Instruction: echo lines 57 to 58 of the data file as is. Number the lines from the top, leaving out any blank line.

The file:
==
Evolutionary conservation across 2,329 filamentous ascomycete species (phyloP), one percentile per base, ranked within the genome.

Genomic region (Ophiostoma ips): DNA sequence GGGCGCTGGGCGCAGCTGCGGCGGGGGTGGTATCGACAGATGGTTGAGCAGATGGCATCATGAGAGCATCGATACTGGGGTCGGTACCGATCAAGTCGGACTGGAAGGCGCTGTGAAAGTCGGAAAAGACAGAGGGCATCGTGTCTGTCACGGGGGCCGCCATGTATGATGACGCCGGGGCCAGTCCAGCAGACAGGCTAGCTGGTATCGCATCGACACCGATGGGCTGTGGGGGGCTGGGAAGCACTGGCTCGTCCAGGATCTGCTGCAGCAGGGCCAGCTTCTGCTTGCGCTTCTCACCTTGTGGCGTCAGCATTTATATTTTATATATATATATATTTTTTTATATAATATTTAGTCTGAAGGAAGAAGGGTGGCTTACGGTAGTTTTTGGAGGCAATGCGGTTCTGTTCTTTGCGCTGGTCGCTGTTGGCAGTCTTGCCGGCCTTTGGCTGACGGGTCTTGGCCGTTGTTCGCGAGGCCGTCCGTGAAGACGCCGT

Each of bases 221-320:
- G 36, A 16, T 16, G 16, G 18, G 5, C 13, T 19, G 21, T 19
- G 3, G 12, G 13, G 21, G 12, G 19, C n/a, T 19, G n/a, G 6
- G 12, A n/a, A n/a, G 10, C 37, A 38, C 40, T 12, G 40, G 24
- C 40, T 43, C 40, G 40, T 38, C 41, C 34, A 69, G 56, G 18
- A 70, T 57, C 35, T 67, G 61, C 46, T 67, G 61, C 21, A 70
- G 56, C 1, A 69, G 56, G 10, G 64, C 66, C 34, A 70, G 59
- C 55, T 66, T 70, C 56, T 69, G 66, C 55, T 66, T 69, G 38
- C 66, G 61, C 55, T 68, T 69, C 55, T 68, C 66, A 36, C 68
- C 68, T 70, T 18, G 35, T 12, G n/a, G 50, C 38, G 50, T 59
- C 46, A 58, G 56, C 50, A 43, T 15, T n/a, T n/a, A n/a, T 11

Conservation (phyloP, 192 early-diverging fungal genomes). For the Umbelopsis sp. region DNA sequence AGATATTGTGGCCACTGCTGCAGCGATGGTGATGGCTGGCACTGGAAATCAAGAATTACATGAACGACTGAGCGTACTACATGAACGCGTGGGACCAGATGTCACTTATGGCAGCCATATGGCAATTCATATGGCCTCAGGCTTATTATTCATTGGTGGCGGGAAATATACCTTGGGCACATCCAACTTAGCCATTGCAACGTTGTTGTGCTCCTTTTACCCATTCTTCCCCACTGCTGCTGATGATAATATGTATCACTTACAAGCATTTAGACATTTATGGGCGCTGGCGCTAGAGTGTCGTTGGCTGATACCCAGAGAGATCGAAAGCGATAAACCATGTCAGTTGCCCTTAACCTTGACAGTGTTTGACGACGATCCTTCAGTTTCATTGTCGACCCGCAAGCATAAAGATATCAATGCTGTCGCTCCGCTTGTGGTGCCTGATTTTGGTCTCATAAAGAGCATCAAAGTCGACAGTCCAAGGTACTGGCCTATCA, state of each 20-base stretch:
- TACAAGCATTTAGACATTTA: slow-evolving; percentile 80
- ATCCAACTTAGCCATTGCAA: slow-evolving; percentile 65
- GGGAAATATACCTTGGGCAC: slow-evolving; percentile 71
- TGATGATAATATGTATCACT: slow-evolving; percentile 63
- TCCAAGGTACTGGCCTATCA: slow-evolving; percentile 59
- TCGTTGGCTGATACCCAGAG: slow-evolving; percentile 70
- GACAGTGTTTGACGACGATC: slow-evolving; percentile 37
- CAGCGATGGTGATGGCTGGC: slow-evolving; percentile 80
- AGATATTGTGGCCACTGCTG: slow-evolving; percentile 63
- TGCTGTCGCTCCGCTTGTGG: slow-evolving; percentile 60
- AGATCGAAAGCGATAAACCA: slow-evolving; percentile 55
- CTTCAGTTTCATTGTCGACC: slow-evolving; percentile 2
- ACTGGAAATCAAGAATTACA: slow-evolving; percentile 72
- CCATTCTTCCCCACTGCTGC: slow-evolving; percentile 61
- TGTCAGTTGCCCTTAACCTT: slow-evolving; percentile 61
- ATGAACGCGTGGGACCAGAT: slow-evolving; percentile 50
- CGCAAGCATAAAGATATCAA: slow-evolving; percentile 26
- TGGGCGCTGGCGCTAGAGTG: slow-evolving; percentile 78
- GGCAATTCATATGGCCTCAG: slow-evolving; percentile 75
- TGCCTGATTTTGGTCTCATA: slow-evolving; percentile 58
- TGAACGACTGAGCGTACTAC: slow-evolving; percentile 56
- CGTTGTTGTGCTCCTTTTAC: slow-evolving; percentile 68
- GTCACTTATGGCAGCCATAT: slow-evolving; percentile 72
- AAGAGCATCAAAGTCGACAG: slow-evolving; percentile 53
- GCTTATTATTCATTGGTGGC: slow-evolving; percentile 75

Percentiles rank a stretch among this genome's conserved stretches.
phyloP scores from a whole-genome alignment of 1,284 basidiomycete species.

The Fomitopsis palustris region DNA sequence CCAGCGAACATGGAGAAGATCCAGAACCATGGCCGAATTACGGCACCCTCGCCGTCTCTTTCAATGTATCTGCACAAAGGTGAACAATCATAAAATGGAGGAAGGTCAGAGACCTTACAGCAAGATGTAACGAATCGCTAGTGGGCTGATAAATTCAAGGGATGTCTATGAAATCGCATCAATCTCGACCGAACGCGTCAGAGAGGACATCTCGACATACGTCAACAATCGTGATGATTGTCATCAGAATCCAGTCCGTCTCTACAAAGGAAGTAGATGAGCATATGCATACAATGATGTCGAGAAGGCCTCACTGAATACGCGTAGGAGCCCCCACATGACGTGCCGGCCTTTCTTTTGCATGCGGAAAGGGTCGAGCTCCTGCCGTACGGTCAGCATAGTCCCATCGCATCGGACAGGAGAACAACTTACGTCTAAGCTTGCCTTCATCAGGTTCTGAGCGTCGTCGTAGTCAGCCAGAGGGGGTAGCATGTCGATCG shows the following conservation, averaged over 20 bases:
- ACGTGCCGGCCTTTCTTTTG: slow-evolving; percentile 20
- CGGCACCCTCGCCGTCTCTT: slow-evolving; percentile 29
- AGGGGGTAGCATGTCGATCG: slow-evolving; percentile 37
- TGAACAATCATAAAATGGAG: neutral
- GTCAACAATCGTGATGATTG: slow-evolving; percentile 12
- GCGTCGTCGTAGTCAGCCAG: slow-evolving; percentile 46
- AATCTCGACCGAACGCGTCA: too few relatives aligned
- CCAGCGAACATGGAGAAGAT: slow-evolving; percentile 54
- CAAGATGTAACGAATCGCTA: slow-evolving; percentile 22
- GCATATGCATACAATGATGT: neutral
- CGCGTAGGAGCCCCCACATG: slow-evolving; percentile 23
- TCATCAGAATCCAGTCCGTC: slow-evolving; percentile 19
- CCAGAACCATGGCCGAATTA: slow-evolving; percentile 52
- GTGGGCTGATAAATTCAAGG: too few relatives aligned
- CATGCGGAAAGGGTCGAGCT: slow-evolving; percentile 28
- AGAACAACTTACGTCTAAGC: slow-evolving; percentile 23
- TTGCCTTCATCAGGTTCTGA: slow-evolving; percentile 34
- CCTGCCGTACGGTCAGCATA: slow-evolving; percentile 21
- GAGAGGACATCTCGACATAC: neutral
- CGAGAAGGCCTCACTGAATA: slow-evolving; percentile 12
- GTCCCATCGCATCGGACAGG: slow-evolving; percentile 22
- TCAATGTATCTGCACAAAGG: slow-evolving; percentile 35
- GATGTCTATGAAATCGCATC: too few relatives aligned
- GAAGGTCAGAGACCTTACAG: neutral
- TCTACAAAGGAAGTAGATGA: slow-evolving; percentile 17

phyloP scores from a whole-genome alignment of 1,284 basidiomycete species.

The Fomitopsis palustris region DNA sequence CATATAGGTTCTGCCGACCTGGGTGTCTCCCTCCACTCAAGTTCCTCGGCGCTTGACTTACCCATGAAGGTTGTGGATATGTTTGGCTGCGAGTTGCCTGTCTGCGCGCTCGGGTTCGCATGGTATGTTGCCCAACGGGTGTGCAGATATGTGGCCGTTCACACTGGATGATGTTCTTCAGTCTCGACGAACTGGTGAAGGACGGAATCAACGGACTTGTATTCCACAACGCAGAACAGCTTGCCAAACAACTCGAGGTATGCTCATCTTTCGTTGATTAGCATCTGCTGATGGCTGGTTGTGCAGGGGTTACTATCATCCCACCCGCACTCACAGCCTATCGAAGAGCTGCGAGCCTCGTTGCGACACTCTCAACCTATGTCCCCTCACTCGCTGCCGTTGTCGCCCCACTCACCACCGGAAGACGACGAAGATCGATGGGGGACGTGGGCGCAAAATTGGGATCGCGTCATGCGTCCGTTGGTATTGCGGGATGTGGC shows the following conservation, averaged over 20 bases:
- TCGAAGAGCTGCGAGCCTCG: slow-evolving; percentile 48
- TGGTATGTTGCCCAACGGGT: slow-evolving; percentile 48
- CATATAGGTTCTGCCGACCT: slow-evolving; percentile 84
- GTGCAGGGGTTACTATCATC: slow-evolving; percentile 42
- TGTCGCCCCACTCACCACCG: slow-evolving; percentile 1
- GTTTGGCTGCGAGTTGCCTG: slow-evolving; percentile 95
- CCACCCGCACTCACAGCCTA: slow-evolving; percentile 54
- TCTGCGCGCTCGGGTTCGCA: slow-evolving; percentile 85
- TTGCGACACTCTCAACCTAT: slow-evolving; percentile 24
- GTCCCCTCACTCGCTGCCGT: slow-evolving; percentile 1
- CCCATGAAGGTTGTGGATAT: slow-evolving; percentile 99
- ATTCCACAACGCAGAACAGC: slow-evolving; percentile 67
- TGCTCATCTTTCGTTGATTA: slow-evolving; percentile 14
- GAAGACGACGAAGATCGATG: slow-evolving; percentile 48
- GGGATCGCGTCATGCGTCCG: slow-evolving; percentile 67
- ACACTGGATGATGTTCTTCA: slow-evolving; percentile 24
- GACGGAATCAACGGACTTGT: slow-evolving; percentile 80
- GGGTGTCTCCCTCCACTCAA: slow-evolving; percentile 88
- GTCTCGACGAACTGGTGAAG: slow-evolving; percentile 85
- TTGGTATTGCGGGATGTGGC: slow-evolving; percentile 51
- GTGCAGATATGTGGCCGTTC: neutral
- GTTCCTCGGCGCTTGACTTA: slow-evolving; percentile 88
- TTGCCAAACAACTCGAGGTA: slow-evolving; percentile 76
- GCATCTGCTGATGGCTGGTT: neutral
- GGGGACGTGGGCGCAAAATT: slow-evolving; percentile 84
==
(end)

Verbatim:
- CATGCGGAAAGGGTCGAGCT: slow-evolving; percentile 28
- AGAACAACTTACGTCTAAGC: slow-evolving; percentile 23